So what is the Wasp Factory?

Over half the novel is spent working up to the moment when it is put into action. When it comes, it might seem an anti-climax but it has a quietly potent symbolic significance. The Wasp Factory is an enormous clock-face, placed flat in the attic of Frank’s house and redesigned as a maze for live wasps. Once introduced, a wasp has to follow any one of a series of options, all of which lead to its death (by drowning, electrocution, a carnivorous plant, or other means). Each death is variable and open to the creature’s momentary choice. Symbolically, it’s a platform upon which mortality plays itself out. But the clock-face itself comes from an old Royal Bank of Scotland building. Frank discovered it in the town dump. It is, you might say, malevolent time – but it also suggests the idea of Scotland itself as a maze, as a discarded unit, a lapsed state, a mortality trap.

And both Banks and Janice Galloway are enablers of reclamation from such lapsed trap-states.

The National:

Five years after The Wasp Factory, The Trick is to Keep Breathing (1989), the first novel by Janice Galloway (b.1955) made an equally impressive but very different kind of impact. In the novel, various careful experiments with typography and narrative structure at first appear flamboyant but in fact deepen the reader’s understanding of the central character, Joy Stone, and her predicament. Her anguish, breakdown and recovery constitute both a detailed account of a personal crisis and a radical critique of the social conventions that have overtaken us all. The immediacy of the typographic devices have their effect. The conventions and conditions they alert us to have saturated our society even more thoroughly since the 1908s. The compassion and growing strength of resolution of Joy and of Galloway’s writing itself continued to develop, enduringly impressive. As John Berger suggested, she teaches us how to want better.

In Clara (2002), Galloway portrayed Clara Schumann, composer and pianist, her relation with her husband the better-known composer Robert Schumann, and the pressures exerted upon her. Again, the intimacy of personal detail as the portrait builds up is weighted and deepened by a sense of the stifling social conventions she lived under. Clara remains Galloway’s most ambitious novel and a major achievement. It might be read literally, in terms of the biography and history of the Schumanns, but any particular story has its universal resonances and any work of literary art has metaphoric significance. The novel is not only bristling with feminist priorities but assured in its grasp of complex social and musical contexts. With no overtly Scottish components, Clara is arguably Galloway’s most profoundly Scottish novel, as, unencumbered by literal Scottish locations or characters, the metaphor of oppression and the struggle for meaningful artistic creation is intricate, subtle, and immensely powerful in the Scottish context of its time of publication and place of continuing circulation and readership.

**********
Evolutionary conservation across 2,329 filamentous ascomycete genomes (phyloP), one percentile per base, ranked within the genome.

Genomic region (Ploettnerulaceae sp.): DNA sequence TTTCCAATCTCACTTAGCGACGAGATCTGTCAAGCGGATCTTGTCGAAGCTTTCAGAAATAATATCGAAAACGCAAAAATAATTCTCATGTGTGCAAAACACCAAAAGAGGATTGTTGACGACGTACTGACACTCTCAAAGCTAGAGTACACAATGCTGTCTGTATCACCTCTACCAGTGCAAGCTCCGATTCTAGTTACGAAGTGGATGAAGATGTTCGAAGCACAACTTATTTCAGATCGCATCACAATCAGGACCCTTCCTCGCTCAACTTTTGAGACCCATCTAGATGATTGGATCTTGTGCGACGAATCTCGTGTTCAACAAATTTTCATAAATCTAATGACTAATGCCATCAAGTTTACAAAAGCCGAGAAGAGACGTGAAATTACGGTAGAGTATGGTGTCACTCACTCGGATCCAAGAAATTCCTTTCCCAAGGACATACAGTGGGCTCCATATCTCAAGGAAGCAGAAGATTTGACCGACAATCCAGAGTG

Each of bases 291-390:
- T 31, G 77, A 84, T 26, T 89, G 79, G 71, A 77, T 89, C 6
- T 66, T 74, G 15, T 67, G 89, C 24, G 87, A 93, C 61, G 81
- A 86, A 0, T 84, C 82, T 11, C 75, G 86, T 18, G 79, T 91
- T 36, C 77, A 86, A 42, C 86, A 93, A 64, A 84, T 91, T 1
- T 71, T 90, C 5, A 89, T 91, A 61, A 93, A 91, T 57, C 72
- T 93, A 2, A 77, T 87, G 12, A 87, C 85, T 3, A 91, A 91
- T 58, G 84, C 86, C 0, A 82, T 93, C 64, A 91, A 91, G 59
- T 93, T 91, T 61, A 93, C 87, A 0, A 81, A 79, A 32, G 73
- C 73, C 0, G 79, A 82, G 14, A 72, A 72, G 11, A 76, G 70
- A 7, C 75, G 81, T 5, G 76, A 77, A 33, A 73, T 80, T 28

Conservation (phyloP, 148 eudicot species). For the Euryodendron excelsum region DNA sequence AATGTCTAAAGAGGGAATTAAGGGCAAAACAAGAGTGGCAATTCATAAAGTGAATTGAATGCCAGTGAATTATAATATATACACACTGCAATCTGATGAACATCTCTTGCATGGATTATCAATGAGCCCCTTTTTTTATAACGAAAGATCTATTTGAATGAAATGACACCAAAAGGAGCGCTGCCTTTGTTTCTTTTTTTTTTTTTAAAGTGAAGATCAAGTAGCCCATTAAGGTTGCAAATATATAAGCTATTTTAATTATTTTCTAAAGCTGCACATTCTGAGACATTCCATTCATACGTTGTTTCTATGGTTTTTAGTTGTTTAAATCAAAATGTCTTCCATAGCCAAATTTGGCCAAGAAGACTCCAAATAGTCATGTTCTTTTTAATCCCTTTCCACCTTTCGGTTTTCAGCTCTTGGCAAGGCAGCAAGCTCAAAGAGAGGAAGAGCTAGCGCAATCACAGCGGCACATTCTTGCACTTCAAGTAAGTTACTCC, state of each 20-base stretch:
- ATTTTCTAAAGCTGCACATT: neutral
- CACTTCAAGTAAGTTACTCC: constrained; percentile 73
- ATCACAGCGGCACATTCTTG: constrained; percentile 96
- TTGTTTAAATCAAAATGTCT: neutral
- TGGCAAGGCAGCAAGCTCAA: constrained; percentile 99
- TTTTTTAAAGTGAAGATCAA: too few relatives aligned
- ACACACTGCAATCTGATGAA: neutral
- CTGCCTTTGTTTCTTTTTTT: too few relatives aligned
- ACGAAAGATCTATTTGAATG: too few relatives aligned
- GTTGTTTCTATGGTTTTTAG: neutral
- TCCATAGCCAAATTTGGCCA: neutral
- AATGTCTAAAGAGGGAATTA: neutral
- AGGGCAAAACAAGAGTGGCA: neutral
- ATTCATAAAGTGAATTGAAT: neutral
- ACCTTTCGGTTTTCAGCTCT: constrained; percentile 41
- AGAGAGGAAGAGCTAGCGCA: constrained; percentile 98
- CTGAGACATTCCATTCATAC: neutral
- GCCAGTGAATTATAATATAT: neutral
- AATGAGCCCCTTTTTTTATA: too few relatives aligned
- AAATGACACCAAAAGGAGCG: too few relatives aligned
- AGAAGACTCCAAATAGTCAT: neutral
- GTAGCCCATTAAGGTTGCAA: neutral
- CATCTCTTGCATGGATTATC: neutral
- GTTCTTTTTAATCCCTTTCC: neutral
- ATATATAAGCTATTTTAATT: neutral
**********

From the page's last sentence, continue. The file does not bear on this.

THE centrality of creativity, both in composition, performance and simply in the daily life of the imagination, is at the heart of these and all Galloway’s works, the short stories in Blood (1991) and especially through the novel Foreign Parts (1994), in which two women, Rona and Cassie, explore questions of identity, humour and culture while on a driving holiday in France. The writing is equally lucid and compelling in Galloway’s family portraits of domestic tensions, hurt and survival arts in her “memoirs”, This Is Not About Me (2008) and All Made Up (2011). Further stories are collected in Where You Find It (2007) and Jellyfish (2015).

Both of these writers bring characters whose lives are blighted and oppressed into our understanding and prompt us to give of our sympathy. And sometimes, more than sympathy: imaginative support. The remarkable thing is not only that the appeal succeeds so much but that they help us understand more deeply the need to exercise such sympathy and give such support. It’s a natural need. Yet there are also these “risky desires” depicted in the writings of both Banks and Galloway, yearnings and hopes for, frustrations and oppressions of, and sometimes assertions and violent insistence upon those things that would make our lives more fulfilled: ultimately qualities of self-determination. These are what make us human after all. To hold back from a world in which touching and understanding are necessities only guarantees the withdrawal and repression that drives us to the divisions and despair that have become so horribly familiar since their first novels were published. These writers, each in his and her own way, are liberators.